By: Angela Cortright
You don’t need a medical journal to know that stress can be a killer. When under stress, you feel the tightness in your chest, you have sleepless nights and anxiety, and those stresses are really bad for your body.
Stress is linked to many diseases, including heart disease, arthritis, osteoporosis, type-2 diabetes and certain cancers. Stress at work, at home, and in relationships can have a cumulative effect that can be deadly. Chronic stress disrupts virtually every system in your body, and long term-stress can rewire your brain, making you more susceptible to anxiety and depression, creating a vicious cycle that is hard to break. These days, it’s hard to avoid stress. Read the headlines, drive in traffic, keep all the balls in the air, and you can be instantly stressed out.
So, how can you de-stress and combat the side effects of stress? The answer is balanced relaxation. Some suggestions include: take a walk, exercise, write in a journal, enjoy a hobby, take a bath, breathe deeply, practice positive and peaceful affirmations, get a massage. Massage is one of the most effective stress relievers and healing therapies around.
Massage relieves stress: Organizations such as the prestigious Mayo Clinic and the Touch Institute have been studying the effect of massage on people under stress and the results are encouraging. The Touch Institute in Florida and the University of Miami recently conducted a study of adults who suffered from high anxiety. Results showed that those who received massage had significantly lower stress levels than those who did not. The studies looked at levels of the stress hormone cortisol in participants before and right after massage — finding that the therapy lowered cortisol levels by 47%. Massage also increased serotonin by 36% to 60%, and dopamine by 26% to 59%. Serotonin and dopamine are neurotransmitters that promote improved mood. 1
Massage lowers blood pressure: Stress and High Blood Pressure often go hand in hand – a deadly combination! Sufferers of high blood pressure were given treatments of massage or self-administered relaxation exercises. Results showed that while both groups had lower anxiety levels (STAI) and lower levels of depression (CES-D), only the massage therapy group showed decreases in sitting diastolic and systolic blood pressure; decreases in salivary and urinary cortisol stress-hormone levels; and lower scores for depression, anxiety and hostility. 2
Massage cures anxiety: In one massage therapy study, decreases in levels of anxiety were compared between a group of adults who received chair massage and another group who were simply asked to sit in the massage chair for 15 minutes. The study revealed that only those who received the chair massage had lower levels of anxiety and an increase in mental alertness following the massage. 3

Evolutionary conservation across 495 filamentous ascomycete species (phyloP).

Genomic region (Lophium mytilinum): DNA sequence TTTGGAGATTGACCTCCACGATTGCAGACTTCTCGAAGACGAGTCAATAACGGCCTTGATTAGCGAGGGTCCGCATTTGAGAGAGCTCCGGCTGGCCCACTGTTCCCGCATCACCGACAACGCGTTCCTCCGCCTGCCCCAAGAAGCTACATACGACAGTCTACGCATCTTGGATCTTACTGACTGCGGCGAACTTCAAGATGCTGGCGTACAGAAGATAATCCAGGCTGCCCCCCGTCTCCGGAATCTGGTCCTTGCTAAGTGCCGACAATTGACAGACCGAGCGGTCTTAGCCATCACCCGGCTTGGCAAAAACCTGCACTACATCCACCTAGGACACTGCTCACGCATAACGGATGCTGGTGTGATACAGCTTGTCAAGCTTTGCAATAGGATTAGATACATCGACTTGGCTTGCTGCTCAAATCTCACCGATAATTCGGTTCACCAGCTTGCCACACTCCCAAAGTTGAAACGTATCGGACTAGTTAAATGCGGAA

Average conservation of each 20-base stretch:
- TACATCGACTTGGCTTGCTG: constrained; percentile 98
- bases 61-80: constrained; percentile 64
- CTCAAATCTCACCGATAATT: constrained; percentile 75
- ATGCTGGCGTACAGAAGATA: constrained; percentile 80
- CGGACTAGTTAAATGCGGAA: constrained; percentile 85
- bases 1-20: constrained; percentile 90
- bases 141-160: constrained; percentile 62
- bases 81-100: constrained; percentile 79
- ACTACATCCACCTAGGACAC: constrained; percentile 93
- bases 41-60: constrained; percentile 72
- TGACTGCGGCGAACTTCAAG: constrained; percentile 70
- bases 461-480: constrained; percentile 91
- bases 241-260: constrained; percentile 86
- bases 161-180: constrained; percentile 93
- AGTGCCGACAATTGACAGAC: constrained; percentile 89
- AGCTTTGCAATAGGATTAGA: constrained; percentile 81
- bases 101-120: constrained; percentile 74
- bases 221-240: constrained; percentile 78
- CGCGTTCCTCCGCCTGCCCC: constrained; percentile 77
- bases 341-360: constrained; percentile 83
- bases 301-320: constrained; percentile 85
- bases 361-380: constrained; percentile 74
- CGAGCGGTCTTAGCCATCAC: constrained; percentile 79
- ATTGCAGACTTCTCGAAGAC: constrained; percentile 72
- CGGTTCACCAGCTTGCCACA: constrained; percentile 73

Another study showed that massage therapy decreased the anxiety, depression and stress hormone levels of children who survived Hurricane Andrew. 4
Massage and cancer: Massage and especially aromatherapy massage has proven benefits to improve the healing and comfort of cancer patients. In one study, a group of hospice patients that received aromatherapy massage showed marked decrease in pain and depression than their counterparts who did not.5 Likewise, in a study of women with breast cancer “In summary, the self-reports of reduced stress, anxiety, anger/hostility, and improved mood, and the corroborating findings of increased dopamine and serotonin levels and increased NK cell number (the primary outcome measure) and lymphocytes suggest that massage therapy has positive applications for breast cancer survivors.” 6 Another study out of the University of Miami, published in the Journal of Psychosomatic Research in 2004, showed similar findings in a study involving 34 breast-cancer patients who were randomly assigned to receive massage or to a control group. Those who had 30-minute massages three times a week were 46% less depressed, 25% less anxious and 50% less angry than those in the control group. In a study published in a 2004 issue of the Journal of Pain & Symptom Management, researchers at Memorial Sloan-Kettering Cancer Center surveyed 1,290 cancer patients before and after receiving massage. They asked patients to rate their levels of pain, anxiety, nausea, depression and fatigue, and found that reported symptoms were reduced by half after treatment and that they stayed low for a couple of days afterward.
Increase the Benefits with Frequent Massage:
Occasional massage is good, but too often too little too late. Getting regular massage can make a marked improvement in your health and vitality. Budgeting time and money for bodywork at consistent intervals is truly an investment in your health. And remember: just because massage feels like a pampering treat doesn’t mean it is any less therapeutic. Consider massage appointments a necessary piece of your health and wellness plan, and work with your practitioner to establish a treatment schedule that best meets your needs.
1 – International journal of Neuroscience, October 2005, Field et.al, University of Miami/Touch Institute.
2 – Touch Research Institute. Originally reported in the Journal of Bodywork and Movement Therapies, January 2000, Vol. 4, No. 1.
3 – Field et al, 1996
4 – Field et al, 1996
5 -Chang SY. Department of Nursing, Keimyung University, Jung-gu, Daegu, Korea. firstname.lastname@example.org
6- Originally published in the Journal of Psychosomatic Research. Source: The Touch Research Institutes, Department of Pediatrics, Hematology/Oncology Clinics, Sylvester Comprehensive Cancer Center and Department of Medicine at the University of Miami School of Medicine. Authors: Maria Hernandez-Reif, Ph.D., Gail Ironson, M.D., Tiffany Field, Ph.D., Judith Hurley, M.D., Galia Katz, Miguel Diego, Sharlene Weiss, Ph.D., Mary Ann Fletcher, Ph.D., Saul Schanberg, M.D., Ph.D., and Cynthia Kuhn, Ph.D.